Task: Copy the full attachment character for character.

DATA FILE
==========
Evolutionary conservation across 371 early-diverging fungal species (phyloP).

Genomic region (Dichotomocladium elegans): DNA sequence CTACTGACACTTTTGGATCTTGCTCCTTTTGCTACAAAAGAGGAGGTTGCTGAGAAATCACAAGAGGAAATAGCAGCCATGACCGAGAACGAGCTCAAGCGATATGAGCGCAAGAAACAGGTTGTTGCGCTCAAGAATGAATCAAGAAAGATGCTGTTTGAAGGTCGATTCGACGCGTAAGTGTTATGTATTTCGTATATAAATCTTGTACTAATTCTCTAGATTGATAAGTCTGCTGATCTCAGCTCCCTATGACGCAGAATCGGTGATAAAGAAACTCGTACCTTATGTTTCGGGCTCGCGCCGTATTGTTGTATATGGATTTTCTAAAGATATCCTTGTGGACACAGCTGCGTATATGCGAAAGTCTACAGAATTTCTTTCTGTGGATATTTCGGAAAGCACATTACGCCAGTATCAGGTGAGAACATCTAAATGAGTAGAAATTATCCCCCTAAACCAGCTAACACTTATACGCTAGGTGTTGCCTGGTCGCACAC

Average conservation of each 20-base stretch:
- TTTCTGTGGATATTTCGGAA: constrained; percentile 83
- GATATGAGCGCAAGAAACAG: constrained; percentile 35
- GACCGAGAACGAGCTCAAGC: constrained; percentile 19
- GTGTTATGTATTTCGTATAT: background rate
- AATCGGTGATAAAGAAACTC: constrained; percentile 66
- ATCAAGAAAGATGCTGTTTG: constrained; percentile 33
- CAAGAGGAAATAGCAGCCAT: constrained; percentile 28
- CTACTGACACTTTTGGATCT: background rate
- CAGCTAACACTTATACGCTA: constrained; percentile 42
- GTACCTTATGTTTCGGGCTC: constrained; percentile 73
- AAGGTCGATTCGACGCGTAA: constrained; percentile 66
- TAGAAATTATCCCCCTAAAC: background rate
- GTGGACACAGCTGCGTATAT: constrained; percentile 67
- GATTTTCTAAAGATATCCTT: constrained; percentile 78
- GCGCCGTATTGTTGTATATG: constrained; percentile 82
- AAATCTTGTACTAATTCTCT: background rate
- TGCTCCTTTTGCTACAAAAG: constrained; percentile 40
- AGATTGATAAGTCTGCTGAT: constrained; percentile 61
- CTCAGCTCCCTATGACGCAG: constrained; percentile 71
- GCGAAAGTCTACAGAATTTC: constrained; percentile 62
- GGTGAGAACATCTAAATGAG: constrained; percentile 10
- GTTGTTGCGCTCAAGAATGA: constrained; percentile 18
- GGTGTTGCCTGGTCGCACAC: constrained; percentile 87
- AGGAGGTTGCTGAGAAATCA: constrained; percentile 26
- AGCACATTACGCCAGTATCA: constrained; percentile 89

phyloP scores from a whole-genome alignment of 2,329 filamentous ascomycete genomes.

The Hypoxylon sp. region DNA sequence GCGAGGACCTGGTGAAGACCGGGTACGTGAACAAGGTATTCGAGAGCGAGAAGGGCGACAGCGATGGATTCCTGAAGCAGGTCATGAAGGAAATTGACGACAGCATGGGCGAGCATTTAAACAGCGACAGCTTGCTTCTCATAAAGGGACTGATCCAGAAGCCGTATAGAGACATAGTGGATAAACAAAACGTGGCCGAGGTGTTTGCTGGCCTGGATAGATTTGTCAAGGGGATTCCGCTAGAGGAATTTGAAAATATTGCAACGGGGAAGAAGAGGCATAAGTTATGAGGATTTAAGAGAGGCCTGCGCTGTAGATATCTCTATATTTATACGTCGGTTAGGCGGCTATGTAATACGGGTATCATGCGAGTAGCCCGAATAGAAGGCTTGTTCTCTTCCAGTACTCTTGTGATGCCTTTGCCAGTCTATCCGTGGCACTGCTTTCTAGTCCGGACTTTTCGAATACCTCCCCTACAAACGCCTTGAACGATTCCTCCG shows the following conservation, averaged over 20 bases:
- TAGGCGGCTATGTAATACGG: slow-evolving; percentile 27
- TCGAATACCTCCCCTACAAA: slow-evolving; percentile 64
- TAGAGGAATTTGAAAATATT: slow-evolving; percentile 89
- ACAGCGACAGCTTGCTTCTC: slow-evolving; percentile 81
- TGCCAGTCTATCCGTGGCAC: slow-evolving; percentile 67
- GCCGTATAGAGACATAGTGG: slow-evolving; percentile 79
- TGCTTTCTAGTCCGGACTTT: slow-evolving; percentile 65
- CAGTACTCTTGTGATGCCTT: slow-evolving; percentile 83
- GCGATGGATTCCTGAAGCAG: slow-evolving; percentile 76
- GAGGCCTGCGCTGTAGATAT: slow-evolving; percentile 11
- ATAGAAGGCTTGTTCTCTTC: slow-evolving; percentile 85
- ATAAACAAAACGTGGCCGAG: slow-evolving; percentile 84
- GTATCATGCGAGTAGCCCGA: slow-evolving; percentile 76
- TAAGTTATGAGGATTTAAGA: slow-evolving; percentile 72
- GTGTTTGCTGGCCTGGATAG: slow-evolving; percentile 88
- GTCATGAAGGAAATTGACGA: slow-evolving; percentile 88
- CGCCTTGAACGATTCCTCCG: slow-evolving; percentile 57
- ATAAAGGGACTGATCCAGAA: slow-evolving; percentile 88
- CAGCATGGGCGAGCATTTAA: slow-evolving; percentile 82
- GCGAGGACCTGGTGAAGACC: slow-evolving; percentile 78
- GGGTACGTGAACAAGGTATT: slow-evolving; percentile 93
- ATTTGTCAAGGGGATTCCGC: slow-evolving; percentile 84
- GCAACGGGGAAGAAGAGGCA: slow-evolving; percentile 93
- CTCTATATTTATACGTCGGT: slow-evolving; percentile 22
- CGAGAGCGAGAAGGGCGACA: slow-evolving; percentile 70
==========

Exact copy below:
Evolutionary conservation across 371 early-diverging fungal species (phyloP).

Genomic region (Dichotomocladium elegans): DNA sequence CTACTGACACTTTTGGATCTTGCTCCTTTTGCTACAAAAGAGGAGGTTGCTGAGAAATCACAAGAGGAAATAGCAGCCATGACCGAGAACGAGCTCAAGCGATATGAGCGCAAGAAACAGGTTGTTGCGCTCAAGAATGAATCAAGAAAGATGCTGTTTGAAGGTCGATTCGACGCGTAAGTGTTATGTATTTCGTATATAAATCTTGTACTAATTCTCTAGATTGATAAGTCTGCTGATCTCAGCTCCCTATGACGCAGAATCGGTGATAAAGAAACTCGTACCTTATGTTTCGGGCTCGCGCCGTATTGTTGTATATGGATTTTCTAAAGATATCCTTGTGGACACAGCTGCGTATATGCGAAAGTCTACAGAATTTCTTTCTGTGGATATTTCGGAAAGCACATTACGCCAGTATCAGGTGAGAACATCTAAATGAGTAGAAATTATCCCCCTAAACCAGCTAACACTTATACGCTAGGTGTTGCCTGGTCGCACAC

Average conservation of each 20-base stretch:
- TTTCTGTGGATATTTCGGAA: constrained; percentile 83
- GATATGAGCGCAAGAAACAG: constrained; percentile 35
- GACCGAGAACGAGCTCAAGC: constrained; percentile 19
- GTGTTATGTATTTCGTATAT: background rate
- AATCGGTGATAAAGAAACTC: constrained; percentile 66
- ATCAAGAAAGATGCTGTTTG: constrained; percentile 33
- CAAGAGGAAATAGCAGCCAT: constrained; percentile 28
- CTACTGACACTTTTGGATCT: background rate
- CAGCTAACACTTATACGCTA: constrained; percentile 42
- GTACCTTATGTTTCGGGCTC: constrained; percentile 73
- AAGGTCGATTCGACGCGTAA: constrained; percentile 66
- TAGAAATTATCCCCCTAAAC: background rate
- GTGGACACAGCTGCGTATAT: constrained; percentile 67
- GATTTTCTAAAGATATCCTT: constrained; percentile 78
- GCGCCGTATTGTTGTATATG: constrained; percentile 82
- AAATCTTGTACTAATTCTCT: background rate
- TGCTCCTTTTGCTACAAAAG: constrained; percentile 40
- AGATTGATAAGTCTGCTGAT: constrained; percentile 61
- CTCAGCTCCCTATGACGCAG: constrained; percentile 71
- GCGAAAGTCTACAGAATTTC: constrained; percentile 62
- GGTGAGAACATCTAAATGAG: constrained; percentile 10
- GTTGTTGCGCTCAAGAATGA: constrained; percentile 18
- GGTGTTGCCTGGTCGCACAC: constrained; percentile 87
- AGGAGGTTGCTGAGAAATCA: constrained; percentile 26
- AGCACATTACGCCAGTATCA: constrained; percentile 89

phyloP scores from a whole-genome alignment of 2,329 filamentous ascomycete genomes.

The Hypoxylon sp. region DNA sequence GCGAGGACCTGGTGAAGACCGGGTACGTGAACAAGGTATTCGAGAGCGAGAAGGGCGACAGCGATGGATTCCTGAAGCAGGTCATGAAGGAAATTGACGACAGCATGGGCGAGCATTTAAACAGCGACAGCTTGCTTCTCATAAAGGGACTGATCCAGAAGCCGTATAGAGACATAGTGGATAAACAAAACGTGGCCGAGGTGTTTGCTGGCCTGGATAGATTTGTCAAGGGGATTCCGCTAGAGGAATTTGAAAATATTGCAACGGGGAAGAAGAGGCATAAGTTATGAGGATTTAAGAGAGGCCTGCGCTGTAGATATCTCTATATTTATACGTCGGTTAGGCGGCTATGTAATACGGGTATCATGCGAGTAGCCCGAATAGAAGGCTTGTTCTCTTCCAGTACTCTTGTGATGCCTTTGCCAGTCTATCCGTGGCACTGCTTTCTAGTCCGGACTTTTCGAATACCTCCCCTACAAACGCCTTGAACGATTCCTCCG shows the following conservation, averaged over 20 bases:
- TAGGCGGCTATGTAATACGG: slow-evolving; percentile 27
- TCGAATACCTCCCCTACAAA: slow-evolving; percentile 64
- TAGAGGAATTTGAAAATATT: slow-evolving; percentile 89
- ACAGCGACAGCTTGCTTCTC: slow-evolving; percentile 81
- TGCCAGTCTATCCGTGGCAC: slow-evolving; percentile 67
- GCCGTATAGAGACATAGTGG: slow-evolving; percentile 79
- TGCTTTCTAGTCCGGACTTT: slow-evolving; percentile 65
- CAGTACTCTTGTGATGCCTT: slow-evolving; percentile 83
- GCGATGGATTCCTGAAGCAG: slow-evolving; percentile 76
- GAGGCCTGCGCTGTAGATAT: slow-evolving; percentile 11
- ATAGAAGGCTTGTTCTCTTC: slow-evolving; percentile 85
- ATAAACAAAACGTGGCCGAG: slow-evolving; percentile 84
- GTATCATGCGAGTAGCCCGA: slow-evolving; percentile 76
- TAAGTTATGAGGATTTAAGA: slow-evolving; percentile 72
- GTGTTTGCTGGCCTGGATAG: slow-evolving; percentile 88
- GTCATGAAGGAAATTGACGA: slow-evolving; percentile 88
- CGCCTTGAACGATTCCTCCG: slow-evolving; percentile 57
- ATAAAGGGACTGATCCAGAA: slow-evolving; percentile 88
- CAGCATGGGCGAGCATTTAA: slow-evolving; percentile 82
- GCGAGGACCTGGTGAAGACC: slow-evolving; percentile 78
- GGGTACGTGAACAAGGTATT: slow-evolving; percentile 93
- ATTTGTCAAGGGGATTCCGC: slow-evolving; percentile 84
- GCAACGGGGAAGAAGAGGCA: slow-evolving; percentile 93
- CTCTATATTTATACGTCGGT: slow-evolving; percentile 22
- CGAGAGCGAGAAGGGCGACA: slow-evolving; percentile 70